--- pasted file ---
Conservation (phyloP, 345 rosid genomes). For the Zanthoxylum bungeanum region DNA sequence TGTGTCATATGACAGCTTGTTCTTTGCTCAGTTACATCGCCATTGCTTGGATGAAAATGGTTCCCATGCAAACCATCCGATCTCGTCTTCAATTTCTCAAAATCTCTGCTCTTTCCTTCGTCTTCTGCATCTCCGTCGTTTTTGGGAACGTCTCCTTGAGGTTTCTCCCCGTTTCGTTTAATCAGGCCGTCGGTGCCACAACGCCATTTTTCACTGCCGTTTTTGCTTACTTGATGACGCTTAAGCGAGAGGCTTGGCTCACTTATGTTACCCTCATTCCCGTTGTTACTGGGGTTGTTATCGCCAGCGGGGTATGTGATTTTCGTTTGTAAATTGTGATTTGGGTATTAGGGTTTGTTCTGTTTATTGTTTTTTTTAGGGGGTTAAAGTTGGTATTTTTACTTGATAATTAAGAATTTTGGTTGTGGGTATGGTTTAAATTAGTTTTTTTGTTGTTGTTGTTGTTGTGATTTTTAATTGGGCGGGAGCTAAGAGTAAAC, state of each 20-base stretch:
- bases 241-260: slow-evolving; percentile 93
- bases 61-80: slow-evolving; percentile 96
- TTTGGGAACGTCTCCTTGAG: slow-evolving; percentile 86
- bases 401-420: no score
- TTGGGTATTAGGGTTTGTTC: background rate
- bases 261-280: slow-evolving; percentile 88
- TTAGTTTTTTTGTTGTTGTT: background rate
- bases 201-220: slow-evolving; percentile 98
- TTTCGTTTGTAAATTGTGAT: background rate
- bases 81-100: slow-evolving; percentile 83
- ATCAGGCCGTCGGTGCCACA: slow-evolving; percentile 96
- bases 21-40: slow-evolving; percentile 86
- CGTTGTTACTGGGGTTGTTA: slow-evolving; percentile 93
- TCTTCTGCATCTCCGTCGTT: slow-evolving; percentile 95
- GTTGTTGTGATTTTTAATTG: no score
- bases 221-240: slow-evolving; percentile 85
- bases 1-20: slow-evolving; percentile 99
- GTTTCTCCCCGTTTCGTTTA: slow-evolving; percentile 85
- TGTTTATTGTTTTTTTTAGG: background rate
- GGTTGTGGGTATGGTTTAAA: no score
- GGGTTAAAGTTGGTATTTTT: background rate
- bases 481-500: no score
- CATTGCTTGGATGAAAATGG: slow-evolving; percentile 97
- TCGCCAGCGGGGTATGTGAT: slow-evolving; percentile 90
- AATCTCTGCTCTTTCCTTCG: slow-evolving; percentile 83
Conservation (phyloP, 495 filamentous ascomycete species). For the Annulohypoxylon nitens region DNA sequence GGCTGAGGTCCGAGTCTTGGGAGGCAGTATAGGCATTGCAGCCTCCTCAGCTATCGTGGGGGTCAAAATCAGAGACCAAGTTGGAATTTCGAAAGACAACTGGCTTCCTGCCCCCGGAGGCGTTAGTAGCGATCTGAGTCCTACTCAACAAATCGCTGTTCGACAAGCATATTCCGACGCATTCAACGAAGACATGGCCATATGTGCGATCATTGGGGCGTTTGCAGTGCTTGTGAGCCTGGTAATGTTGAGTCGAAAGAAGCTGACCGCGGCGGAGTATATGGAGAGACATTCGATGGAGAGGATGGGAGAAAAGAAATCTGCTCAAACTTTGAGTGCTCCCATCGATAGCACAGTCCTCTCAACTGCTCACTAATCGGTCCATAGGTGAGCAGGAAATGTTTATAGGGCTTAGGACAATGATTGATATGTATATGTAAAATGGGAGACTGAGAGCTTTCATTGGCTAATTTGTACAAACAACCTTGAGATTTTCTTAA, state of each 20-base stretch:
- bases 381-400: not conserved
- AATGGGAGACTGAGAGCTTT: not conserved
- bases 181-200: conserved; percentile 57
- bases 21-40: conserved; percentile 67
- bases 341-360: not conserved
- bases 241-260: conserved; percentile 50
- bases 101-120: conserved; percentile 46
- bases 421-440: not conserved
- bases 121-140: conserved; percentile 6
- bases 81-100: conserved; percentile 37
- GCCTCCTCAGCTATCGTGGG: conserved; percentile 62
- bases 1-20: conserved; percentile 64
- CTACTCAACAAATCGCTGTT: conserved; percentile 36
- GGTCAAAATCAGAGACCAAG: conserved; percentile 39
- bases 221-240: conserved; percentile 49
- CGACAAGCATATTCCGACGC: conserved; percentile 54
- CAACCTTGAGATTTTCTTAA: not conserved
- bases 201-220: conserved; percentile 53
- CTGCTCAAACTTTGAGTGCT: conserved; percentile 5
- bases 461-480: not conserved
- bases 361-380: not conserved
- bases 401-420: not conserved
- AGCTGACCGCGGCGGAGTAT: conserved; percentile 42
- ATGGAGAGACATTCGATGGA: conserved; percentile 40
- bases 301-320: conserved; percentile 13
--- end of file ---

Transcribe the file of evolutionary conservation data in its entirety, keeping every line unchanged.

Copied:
Conservation (phyloP, 345 rosid genomes). For the Zanthoxylum bungeanum region DNA sequence TGTGTCATATGACAGCTTGTTCTTTGCTCAGTTACATCGCCATTGCTTGGATGAAAATGGTTCCCATGCAAACCATCCGATCTCGTCTTCAATTTCTCAAAATCTCTGCTCTTTCCTTCGTCTTCTGCATCTCCGTCGTTTTTGGGAACGTCTCCTTGAGGTTTCTCCCCGTTTCGTTTAATCAGGCCGTCGGTGCCACAACGCCATTTTTCACTGCCGTTTTTGCTTACTTGATGACGCTTAAGCGAGAGGCTTGGCTCACTTATGTTACCCTCATTCCCGTTGTTACTGGGGTTGTTATCGCCAGCGGGGTATGTGATTTTCGTTTGTAAATTGTGATTTGGGTATTAGGGTTTGTTCTGTTTATTGTTTTTTTTAGGGGGTTAAAGTTGGTATTTTTACTTGATAATTAAGAATTTTGGTTGTGGGTATGGTTTAAATTAGTTTTTTTGTTGTTGTTGTTGTTGTGATTTTTAATTGGGCGGGAGCTAAGAGTAAAC, state of each 20-base stretch:
- bases 241-260: slow-evolving; percentile 93
- bases 61-80: slow-evolving; percentile 96
- TTTGGGAACGTCTCCTTGAG: slow-evolving; percentile 86
- bases 401-420: no score
- TTGGGTATTAGGGTTTGTTC: background rate
- bases 261-280: slow-evolving; percentile 88
- TTAGTTTTTTTGTTGTTGTT: background rate
- bases 201-220: slow-evolving; percentile 98
- TTTCGTTTGTAAATTGTGAT: background rate
- bases 81-100: slow-evolving; percentile 83
- ATCAGGCCGTCGGTGCCACA: slow-evolving; percentile 96
- bases 21-40: slow-evolving; percentile 86
- CGTTGTTACTGGGGTTGTTA: slow-evolving; percentile 93
- TCTTCTGCATCTCCGTCGTT: slow-evolving; percentile 95
- GTTGTTGTGATTTTTAATTG: no score
- bases 221-240: slow-evolving; percentile 85
- bases 1-20: slow-evolving; percentile 99
- GTTTCTCCCCGTTTCGTTTA: slow-evolving; percentile 85
- TGTTTATTGTTTTTTTTAGG: background rate
- GGTTGTGGGTATGGTTTAAA: no score
- GGGTTAAAGTTGGTATTTTT: background rate
- bases 481-500: no score
- CATTGCTTGGATGAAAATGG: slow-evolving; percentile 97
- TCGCCAGCGGGGTATGTGAT: slow-evolving; percentile 90
- AATCTCTGCTCTTTCCTTCG: slow-evolving; percentile 83
Conservation (phyloP, 495 filamentous ascomycete species). For the Annulohypoxylon nitens region DNA sequence GGCTGAGGTCCGAGTCTTGGGAGGCAGTATAGGCATTGCAGCCTCCTCAGCTATCGTGGGGGTCAAAATCAGAGACCAAGTTGGAATTTCGAAAGACAACTGGCTTCCTGCCCCCGGAGGCGTTAGTAGCGATCTGAGTCCTACTCAACAAATCGCTGTTCGACAAGCATATTCCGACGCATTCAACGAAGACATGGCCATATGTGCGATCATTGGGGCGTTTGCAGTGCTTGTGAGCCTGGTAATGTTGAGTCGAAAGAAGCTGACCGCGGCGGAGTATATGGAGAGACATTCGATGGAGAGGATGGGAGAAAAGAAATCTGCTCAAACTTTGAGTGCTCCCATCGATAGCACAGTCCTCTCAACTGCTCACTAATCGGTCCATAGGTGAGCAGGAAATGTTTATAGGGCTTAGGACAATGATTGATATGTATATGTAAAATGGGAGACTGAGAGCTTTCATTGGCTAATTTGTACAAACAACCTTGAGATTTTCTTAA, state of each 20-base stretch:
- bases 381-400: not conserved
- AATGGGAGACTGAGAGCTTT: not conserved
- bases 181-200: conserved; percentile 57
- bases 21-40: conserved; percentile 67
- bases 341-360: not conserved
- bases 241-260: conserved; percentile 50
- bases 101-120: conserved; percentile 46
- bases 421-440: not conserved
- bases 121-140: conserved; percentile 6
- bases 81-100: conserved; percentile 37
- GCCTCCTCAGCTATCGTGGG: conserved; percentile 62
- bases 1-20: conserved; percentile 64
- CTACTCAACAAATCGCTGTT: conserved; percentile 36
- GGTCAAAATCAGAGACCAAG: conserved; percentile 39
- bases 221-240: conserved; percentile 49
- CGACAAGCATATTCCGACGC: conserved; percentile 54
- CAACCTTGAGATTTTCTTAA: not conserved
- bases 201-220: conserved; percentile 53
- CTGCTCAAACTTTGAGTGCT: conserved; percentile 5
- bases 461-480: not conserved
- bases 361-380: not conserved
- bases 401-420: not conserved
- AGCTGACCGCGGCGGAGTAT: conserved; percentile 42
- ATGGAGAGACATTCGATGGA: conserved; percentile 40
- bases 301-320: conserved; percentile 13